To address your questions though:

  • I doubt search engines would treat it differently, except as a bug condition
  • Not many people would choose to avoid a site based purely on the initial character
  • Any hesitation I've had has been as a result of the fact that an initial digit could also be starting an IP address (not anything to do with variables)

The notion that you can't start a domain name with a number is a holdover from previous internet best practices.

In the early days of the web, it was unacceptable to begin a domain name with a number. In many cases, it would be mistaken for the start of an IP address (e.g.,

Now, all hardware and software products worth purchasing are completely capable of handling domain names that begin with a number.

  • 1
    For those interested, domain names were originally defined to have to start with a letter in RFC1035 and then updated to allow starting with a number in RFC1123.
    – J.Money
    Mar 30, 2015 at 16:36

37signals works because everyone speaks it as "thirty seven signals" and the natural reaction for most is to write larger numbers as digits.

Single digits may be more problematic - 7monkeys or sevenmonkeys? A friend used the domain 2nlight.net a few years ago. He loved it until he had to announce it on the telephone.


Nice thread. I run 123bit.com and 123galactic.com

I thought leading digits could lead to a bug, but seems not... Lots of sites seem to have leading digits.
Yes I was reluctant to get them due to leading digits, but its gotten very hard to get cool domains these days. I also used to think it was wrong due to variables not being able to begin with numbers. But then I realized that domain names are more akin to filenames than variables.


Domain names containing numbers are cheaper for a reason.Numbers will confuse people with the spelling. Suppose you registered Example3.com visitors might mix it with ExampleThree.com then it will redirect to ExampleThree.com only (if this site is available in internet). For getting a good domain name in terms of accessibility you need to follow some factors given below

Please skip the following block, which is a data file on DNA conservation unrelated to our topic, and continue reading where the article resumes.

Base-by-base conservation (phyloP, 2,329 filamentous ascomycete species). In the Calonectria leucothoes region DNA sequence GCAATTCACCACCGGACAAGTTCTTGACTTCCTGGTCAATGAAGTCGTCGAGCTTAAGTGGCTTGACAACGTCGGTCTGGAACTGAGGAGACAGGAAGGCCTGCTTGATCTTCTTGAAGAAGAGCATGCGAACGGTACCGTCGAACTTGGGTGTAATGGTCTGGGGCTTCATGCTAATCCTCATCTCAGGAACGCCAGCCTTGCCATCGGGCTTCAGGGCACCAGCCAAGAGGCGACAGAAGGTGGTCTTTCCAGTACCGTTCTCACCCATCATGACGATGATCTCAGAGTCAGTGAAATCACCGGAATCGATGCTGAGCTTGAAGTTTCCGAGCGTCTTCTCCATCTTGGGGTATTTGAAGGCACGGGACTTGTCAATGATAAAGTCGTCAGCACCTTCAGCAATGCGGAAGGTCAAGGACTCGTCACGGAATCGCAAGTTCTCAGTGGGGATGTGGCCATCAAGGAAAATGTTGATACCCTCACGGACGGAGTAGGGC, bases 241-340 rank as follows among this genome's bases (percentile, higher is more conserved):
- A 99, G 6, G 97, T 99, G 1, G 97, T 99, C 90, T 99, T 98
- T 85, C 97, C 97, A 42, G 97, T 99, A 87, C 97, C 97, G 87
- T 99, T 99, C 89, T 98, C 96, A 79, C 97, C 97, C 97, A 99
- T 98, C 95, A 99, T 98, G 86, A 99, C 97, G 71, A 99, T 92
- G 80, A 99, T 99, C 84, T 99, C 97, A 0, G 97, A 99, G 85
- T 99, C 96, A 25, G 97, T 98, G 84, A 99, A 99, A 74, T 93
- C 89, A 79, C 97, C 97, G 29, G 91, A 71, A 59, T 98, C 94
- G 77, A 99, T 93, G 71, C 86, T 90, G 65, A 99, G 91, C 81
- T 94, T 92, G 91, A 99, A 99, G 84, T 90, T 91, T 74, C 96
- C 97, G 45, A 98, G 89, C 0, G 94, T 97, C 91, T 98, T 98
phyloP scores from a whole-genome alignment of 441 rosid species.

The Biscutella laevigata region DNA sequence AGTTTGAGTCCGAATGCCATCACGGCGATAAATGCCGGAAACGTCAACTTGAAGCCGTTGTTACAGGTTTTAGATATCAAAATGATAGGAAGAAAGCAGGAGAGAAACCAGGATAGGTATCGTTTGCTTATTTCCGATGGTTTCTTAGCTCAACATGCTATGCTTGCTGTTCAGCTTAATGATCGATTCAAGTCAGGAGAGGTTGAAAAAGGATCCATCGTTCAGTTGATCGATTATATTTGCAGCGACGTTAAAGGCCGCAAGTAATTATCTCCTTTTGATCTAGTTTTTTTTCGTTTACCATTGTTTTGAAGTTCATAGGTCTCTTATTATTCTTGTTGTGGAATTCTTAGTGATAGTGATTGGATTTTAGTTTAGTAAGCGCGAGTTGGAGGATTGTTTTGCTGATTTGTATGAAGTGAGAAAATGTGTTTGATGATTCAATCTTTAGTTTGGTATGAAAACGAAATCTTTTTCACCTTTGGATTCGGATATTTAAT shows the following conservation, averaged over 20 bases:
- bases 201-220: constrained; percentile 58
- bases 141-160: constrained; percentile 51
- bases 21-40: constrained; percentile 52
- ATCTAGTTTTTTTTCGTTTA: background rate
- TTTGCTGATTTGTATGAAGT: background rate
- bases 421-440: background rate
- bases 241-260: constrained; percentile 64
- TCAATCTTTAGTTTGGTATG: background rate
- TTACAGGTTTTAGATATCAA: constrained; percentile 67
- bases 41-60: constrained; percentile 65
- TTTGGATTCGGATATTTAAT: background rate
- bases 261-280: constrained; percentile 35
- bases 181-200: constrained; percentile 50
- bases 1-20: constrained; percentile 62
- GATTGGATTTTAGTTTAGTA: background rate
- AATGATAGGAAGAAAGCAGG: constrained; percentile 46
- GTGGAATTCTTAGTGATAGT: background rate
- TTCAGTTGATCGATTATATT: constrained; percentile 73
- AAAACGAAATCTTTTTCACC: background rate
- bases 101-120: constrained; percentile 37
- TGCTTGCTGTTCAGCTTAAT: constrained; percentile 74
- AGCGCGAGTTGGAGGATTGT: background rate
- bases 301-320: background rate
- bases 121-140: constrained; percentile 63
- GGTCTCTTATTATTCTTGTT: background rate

1.Domain name must be short.

2.Try to avoid too many '_' symbol in your domain name.

3.Get the domain name that related to your business or product or organization.

4.If you want to get the domain extension .com and that is not available means try to register the new domain with the other extension like .org, .info, .edu, etc.

After a choosing a good domain name check the availability of the name. If available means register it with a good domain registrar.


Yes the 11 web sites with domain names started with digits seems to be successful cases,but if you visit the sites, you will find that they are all non-English web sites. So I think that the domain name started with digits will not cause any problem in non-English country because the domain name system does not have their words or characters so they will not be confused.

In my case, my domain name is also started with digits, which is an eCommerce site 66express.com and found no problem with it until now. I don't think that google or other search engine will dislike the domain name started with digits.


Does it affect site ranks on search engines?

No, unless your target keywords are digits like 2, 8 or 100. But who use that keywords anyway?

Do you think people will be less likely to visit it?

Short answer is no, unless the URL is packed with random digits. That being said, depending on what kind languages your web site is for, some languages have very intriguing properties. In Chinese, 8 is a very good number, equals prosperity, and 51 means I want, that is why in artlung's list there are 58.com, 51job.com. In Chinese, those are very good name. BTW 630 means something even in other langues, does not it?

Is this just a programmer response, since most variable names can't start with a digit?

Negative, as far as I know.

Your Answer

By clicking “Post Your Answer”, you agree to our terms of service and acknowledge you have read our privacy policy.

Not the answer you're looking for? Browse other questions tagged or ask your own question.